- The case for Anime and Manga when dealing with the Animation Age Ghetto (without trying to deal with All Anime Is Naughty Tentacles) is as laughable as it is sad considering that so much anime that the West knows (shonen, almost completely)- while considered safe for kids or teens in Japan - could end up with R ratings in other countries, and yet countries such as Mexico, who are still deep inside the Age Ghetto, refuse to see it any other way than 'if it's drawn, it's for kids, even if there are exposed penises, exposed breasts, on-screen decapitations, and cluster F-bombs.' Anime is what students of the Age Ghetto (for and against) use to prove that there is, in fact, an Age Ghetto. Some of the outright funny/ridiculous/laziest examples occur when studios try dubbing out suggestive or offensive dialogue, but the show itself still features massive levels of sexual themes or gore — a character tries playing it off with 'cute' or 'cheesy' dialogue that suggests that the sword clearly impaling her and pushing her heart out through her chest is actually nothing more than a trick and she actually caught the sword under her arm.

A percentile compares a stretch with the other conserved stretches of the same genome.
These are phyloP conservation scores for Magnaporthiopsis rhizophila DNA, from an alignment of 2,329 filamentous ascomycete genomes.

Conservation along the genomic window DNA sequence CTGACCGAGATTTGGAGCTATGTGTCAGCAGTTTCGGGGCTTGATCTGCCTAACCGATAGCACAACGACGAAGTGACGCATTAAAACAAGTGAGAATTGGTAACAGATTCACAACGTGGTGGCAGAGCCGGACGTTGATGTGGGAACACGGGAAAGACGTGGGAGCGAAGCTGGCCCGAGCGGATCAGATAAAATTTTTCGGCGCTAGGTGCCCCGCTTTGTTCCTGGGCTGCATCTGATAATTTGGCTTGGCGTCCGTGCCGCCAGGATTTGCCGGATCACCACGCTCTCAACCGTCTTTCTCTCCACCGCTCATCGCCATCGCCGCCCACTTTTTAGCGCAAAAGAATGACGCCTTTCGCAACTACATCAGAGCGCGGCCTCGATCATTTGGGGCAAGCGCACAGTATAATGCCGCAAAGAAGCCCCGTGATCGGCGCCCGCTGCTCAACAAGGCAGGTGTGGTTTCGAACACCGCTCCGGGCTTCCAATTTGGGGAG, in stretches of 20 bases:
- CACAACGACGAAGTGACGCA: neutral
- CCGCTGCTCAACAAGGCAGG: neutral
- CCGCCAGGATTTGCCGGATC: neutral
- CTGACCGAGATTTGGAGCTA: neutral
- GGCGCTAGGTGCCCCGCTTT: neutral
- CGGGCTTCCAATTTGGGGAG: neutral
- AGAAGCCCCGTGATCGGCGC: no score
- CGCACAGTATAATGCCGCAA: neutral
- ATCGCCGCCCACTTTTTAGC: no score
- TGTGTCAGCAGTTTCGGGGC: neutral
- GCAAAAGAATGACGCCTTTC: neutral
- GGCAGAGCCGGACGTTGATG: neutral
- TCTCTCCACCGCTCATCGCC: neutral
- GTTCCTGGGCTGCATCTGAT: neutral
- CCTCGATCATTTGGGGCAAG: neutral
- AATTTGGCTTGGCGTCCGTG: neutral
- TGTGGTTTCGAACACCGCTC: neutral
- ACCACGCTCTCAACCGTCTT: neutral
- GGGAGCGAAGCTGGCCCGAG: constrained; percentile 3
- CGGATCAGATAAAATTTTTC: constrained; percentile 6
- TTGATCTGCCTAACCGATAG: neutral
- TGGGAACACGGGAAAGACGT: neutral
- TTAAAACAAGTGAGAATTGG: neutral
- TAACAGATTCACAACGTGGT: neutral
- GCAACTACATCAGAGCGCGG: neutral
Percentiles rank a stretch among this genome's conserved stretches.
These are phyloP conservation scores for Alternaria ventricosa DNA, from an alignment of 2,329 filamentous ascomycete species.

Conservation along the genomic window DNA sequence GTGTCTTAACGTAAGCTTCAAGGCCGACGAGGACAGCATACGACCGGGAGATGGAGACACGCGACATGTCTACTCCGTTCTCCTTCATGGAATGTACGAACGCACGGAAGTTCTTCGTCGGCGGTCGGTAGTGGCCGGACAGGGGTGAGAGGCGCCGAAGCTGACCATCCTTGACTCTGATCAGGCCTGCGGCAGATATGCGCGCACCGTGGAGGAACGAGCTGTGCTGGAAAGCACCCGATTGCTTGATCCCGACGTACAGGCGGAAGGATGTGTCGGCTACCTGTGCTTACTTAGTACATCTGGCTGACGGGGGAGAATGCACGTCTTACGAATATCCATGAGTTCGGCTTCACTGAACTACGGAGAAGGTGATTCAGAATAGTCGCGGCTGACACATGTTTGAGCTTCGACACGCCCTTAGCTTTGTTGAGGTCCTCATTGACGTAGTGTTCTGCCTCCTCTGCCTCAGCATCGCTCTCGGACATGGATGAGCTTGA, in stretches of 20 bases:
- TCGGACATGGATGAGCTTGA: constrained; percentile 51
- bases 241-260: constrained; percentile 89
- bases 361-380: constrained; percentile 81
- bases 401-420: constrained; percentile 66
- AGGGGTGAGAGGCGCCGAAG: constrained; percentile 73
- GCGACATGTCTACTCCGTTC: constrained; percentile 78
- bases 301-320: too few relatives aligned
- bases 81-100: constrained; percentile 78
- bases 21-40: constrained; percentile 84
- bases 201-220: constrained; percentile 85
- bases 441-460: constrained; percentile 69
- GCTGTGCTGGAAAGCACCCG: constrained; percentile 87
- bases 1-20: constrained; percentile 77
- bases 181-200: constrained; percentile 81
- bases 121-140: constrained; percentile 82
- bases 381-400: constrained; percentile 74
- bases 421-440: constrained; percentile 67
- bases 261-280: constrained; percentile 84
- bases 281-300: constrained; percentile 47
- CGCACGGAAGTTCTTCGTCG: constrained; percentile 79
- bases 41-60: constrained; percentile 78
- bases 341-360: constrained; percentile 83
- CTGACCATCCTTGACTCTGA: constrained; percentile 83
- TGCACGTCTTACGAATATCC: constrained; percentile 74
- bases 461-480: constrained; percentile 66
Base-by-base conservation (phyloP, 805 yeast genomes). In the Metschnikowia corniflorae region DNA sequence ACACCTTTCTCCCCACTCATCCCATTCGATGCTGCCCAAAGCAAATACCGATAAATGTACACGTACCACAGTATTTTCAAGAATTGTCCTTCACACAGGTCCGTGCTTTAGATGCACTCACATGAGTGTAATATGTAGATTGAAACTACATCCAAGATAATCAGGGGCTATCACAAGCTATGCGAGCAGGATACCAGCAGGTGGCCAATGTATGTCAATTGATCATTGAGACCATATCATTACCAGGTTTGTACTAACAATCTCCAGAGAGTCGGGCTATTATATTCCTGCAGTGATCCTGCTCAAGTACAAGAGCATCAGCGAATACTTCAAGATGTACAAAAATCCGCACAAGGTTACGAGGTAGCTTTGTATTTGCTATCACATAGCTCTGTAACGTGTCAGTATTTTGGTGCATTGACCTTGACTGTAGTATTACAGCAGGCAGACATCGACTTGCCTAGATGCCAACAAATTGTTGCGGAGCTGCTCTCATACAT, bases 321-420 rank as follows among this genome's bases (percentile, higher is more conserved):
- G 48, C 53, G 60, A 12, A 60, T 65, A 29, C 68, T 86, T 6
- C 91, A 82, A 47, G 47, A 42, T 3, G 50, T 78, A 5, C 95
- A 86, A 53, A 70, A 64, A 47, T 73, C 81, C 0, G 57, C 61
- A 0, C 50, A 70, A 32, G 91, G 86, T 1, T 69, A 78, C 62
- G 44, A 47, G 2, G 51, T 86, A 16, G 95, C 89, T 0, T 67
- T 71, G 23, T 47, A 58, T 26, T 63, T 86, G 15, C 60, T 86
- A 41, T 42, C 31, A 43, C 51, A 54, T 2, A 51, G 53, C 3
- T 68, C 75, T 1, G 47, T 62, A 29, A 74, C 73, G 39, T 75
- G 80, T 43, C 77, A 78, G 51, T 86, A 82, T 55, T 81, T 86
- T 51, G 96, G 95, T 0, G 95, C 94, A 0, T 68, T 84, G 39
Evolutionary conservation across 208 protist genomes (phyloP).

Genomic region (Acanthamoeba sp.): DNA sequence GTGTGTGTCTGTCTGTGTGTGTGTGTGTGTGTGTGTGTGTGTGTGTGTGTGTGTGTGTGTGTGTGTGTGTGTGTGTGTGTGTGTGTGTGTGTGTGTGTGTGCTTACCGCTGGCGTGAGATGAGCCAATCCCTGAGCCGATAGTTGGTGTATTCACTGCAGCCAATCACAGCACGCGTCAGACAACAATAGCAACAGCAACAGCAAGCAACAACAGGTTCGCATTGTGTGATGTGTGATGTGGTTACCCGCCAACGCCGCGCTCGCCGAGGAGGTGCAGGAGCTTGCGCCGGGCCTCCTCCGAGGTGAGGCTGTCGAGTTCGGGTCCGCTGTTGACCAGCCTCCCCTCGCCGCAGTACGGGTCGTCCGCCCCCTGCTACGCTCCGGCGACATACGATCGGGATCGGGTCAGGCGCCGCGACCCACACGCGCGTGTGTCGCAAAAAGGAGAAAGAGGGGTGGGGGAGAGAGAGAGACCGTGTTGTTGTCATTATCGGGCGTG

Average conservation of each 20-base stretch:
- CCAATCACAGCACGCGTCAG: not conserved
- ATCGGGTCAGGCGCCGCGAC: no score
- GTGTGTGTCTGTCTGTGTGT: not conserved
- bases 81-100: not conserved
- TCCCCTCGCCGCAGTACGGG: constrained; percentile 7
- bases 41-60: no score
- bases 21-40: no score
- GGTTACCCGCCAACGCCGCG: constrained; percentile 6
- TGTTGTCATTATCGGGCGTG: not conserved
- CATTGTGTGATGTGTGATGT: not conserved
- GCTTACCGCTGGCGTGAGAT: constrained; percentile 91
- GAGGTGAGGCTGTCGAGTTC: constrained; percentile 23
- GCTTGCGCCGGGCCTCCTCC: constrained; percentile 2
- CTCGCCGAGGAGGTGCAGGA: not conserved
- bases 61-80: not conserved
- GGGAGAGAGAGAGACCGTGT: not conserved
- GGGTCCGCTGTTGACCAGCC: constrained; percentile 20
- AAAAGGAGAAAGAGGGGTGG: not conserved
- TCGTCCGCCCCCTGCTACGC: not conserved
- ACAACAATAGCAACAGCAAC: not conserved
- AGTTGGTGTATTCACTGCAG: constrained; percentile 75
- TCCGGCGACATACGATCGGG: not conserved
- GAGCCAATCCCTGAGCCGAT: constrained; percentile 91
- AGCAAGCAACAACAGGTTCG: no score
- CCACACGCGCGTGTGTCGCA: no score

- What most in the west don't know is that there is more than just shonen, but in terms of shipping it to the West, at least on major broadcasting, the ghetto prevents anyone from learning about this because executives/moral guardians are going to make it shonen. Any anime that isn't acceptable for kids and not set on a network that plays such stuff uncensored- or is acceptable for kids to an extent and has to be excessively censored- will suffer this. However, that particular aspect is not Age Ghetto- it begins with Bowdlerisation and continues from there.